Chromatic contract was considered under multiple environmental scenarios including diurnal variation in illumination, signal attenuation by water with distance, predator visual adaptation to patch size, and predator photoreceptor ratios. Photoreceptor ratio in avian predators and signal attenuation over distance had the largest effects on chromatic contrast. Attenuation of the light reflected from the crab and Sargassum generally decreased the chromatic contrast of crab and background with distance for both the fish and bird predators. With increasing distance in the real environment, factors such as veiling light, observer spatial resolutions, and occlusion of the target by algal fronds will also play a role in discrimination by predators [6, 26]. Additionally, some of the unique properties of air-water interface such as sun glint, internal reflection of photons and the presence of waves, bubbles and foam may also play a role that has yet to be considered [74, 75].

Sargassum crabs have convergently evolved coloration and patterning to match their background in an environment with no hard cover refuge and predation from both above and below the water surface. High resolution spectral measurements in the far red wavelengths (> 650 nm) were necessary to model chromatic contrast in this ecosystem. Hyperspectral imaging provided information on the variability associated with an individual carapace or algal sample that could not be effectively quantified using fiber optic spectrometry, and allowed for modeling the effects of variation in light field and visual system parameters on chromatic contrast. Forthcoming studies will utilize the spatially resolved information from this imagery to study patterning and heterogeneity in Sargassum crabs.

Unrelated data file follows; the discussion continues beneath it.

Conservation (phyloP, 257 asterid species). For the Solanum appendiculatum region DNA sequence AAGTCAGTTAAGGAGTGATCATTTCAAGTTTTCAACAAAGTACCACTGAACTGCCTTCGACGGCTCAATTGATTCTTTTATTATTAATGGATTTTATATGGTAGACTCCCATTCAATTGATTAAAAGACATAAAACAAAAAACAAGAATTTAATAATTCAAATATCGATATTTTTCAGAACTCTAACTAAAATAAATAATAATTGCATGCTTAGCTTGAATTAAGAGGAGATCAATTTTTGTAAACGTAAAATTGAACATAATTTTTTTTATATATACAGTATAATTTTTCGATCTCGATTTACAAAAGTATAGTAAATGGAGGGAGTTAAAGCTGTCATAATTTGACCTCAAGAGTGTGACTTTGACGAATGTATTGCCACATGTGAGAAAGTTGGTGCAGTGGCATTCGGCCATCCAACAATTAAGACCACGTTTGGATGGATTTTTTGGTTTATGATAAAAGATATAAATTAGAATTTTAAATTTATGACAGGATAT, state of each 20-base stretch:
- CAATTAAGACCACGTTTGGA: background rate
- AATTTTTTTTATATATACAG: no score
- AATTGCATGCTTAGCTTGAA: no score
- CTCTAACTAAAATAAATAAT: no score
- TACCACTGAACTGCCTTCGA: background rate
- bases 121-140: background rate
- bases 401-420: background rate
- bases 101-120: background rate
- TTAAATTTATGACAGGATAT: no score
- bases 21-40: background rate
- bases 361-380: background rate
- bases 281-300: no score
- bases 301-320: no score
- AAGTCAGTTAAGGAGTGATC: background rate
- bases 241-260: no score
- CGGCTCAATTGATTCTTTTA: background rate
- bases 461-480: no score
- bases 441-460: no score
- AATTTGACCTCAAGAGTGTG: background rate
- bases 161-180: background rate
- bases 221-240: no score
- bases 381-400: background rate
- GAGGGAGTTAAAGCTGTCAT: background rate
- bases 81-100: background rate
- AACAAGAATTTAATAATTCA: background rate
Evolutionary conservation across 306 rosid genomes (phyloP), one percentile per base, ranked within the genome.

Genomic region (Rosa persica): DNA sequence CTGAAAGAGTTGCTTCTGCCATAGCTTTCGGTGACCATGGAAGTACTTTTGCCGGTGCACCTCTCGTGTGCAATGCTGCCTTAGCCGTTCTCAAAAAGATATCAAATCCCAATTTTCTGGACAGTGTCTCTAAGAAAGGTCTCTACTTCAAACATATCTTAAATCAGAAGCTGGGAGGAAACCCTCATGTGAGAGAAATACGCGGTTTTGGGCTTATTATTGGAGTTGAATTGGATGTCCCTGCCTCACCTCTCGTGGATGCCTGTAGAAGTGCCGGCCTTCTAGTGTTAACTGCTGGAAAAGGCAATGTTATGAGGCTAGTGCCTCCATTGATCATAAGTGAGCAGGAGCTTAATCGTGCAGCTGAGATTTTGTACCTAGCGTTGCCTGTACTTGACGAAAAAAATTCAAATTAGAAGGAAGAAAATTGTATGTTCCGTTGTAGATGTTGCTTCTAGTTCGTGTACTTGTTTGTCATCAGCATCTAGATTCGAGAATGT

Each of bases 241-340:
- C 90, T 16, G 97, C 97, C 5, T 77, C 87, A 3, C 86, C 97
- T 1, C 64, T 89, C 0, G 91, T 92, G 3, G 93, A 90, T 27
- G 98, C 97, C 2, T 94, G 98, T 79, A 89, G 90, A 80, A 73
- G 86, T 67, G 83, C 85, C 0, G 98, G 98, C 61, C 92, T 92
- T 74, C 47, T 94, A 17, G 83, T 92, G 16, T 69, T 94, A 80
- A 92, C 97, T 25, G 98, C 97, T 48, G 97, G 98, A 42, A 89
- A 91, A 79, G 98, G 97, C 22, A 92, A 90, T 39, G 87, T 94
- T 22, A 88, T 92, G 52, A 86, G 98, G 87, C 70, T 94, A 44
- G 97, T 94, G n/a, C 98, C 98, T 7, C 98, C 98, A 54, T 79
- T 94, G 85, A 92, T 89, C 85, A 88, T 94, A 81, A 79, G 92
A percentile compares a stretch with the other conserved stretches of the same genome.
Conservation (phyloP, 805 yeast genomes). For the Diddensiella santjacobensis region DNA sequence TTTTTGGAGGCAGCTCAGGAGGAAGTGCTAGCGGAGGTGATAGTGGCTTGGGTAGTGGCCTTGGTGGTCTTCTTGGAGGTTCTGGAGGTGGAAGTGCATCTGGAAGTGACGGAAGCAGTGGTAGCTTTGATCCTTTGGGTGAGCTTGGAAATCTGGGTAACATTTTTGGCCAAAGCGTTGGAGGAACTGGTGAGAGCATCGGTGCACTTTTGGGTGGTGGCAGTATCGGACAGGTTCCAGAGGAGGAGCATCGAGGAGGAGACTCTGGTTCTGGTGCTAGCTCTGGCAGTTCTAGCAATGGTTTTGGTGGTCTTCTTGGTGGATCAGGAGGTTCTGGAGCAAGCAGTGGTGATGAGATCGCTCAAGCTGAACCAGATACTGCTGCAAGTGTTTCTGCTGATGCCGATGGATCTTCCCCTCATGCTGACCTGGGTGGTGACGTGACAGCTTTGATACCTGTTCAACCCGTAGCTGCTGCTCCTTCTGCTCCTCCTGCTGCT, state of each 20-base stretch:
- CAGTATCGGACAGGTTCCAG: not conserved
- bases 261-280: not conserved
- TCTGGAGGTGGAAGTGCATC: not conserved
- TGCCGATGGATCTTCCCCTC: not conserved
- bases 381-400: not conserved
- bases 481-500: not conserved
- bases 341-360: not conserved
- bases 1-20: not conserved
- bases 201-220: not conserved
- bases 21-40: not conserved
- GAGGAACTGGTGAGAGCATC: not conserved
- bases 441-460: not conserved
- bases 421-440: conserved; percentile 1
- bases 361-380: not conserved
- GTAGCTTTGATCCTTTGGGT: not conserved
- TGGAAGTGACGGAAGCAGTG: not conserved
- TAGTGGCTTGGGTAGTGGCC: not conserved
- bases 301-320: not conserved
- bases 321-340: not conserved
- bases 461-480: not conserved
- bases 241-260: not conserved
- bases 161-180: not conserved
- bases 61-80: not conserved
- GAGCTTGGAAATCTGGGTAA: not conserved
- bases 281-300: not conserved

Supporting Information

S1 Data. Mean reflectance spectra for individual crabs and associated algae samples, with notations and crab metadata.

Spectra are organized by spreadsheet with spectra in columns. The first row of all spectral spreadsheets is a header.


S1 Fig. Distribution of R(λ) values.

Histograms of reflectance values at selected wavelengths corresponding to the visual sensitivities of fish and a region of close spectral matching (430 nm), a region of crab visual sensitivity [67] (490 nm), and high R(λ) discrepancy (660 nm) for an individual A) P. sayi and B) its associated Sargassum sample. Reflectance for an individual image was generally normally distributed, indicating the suitability of using mean reflectance spectra for chromatic modeling.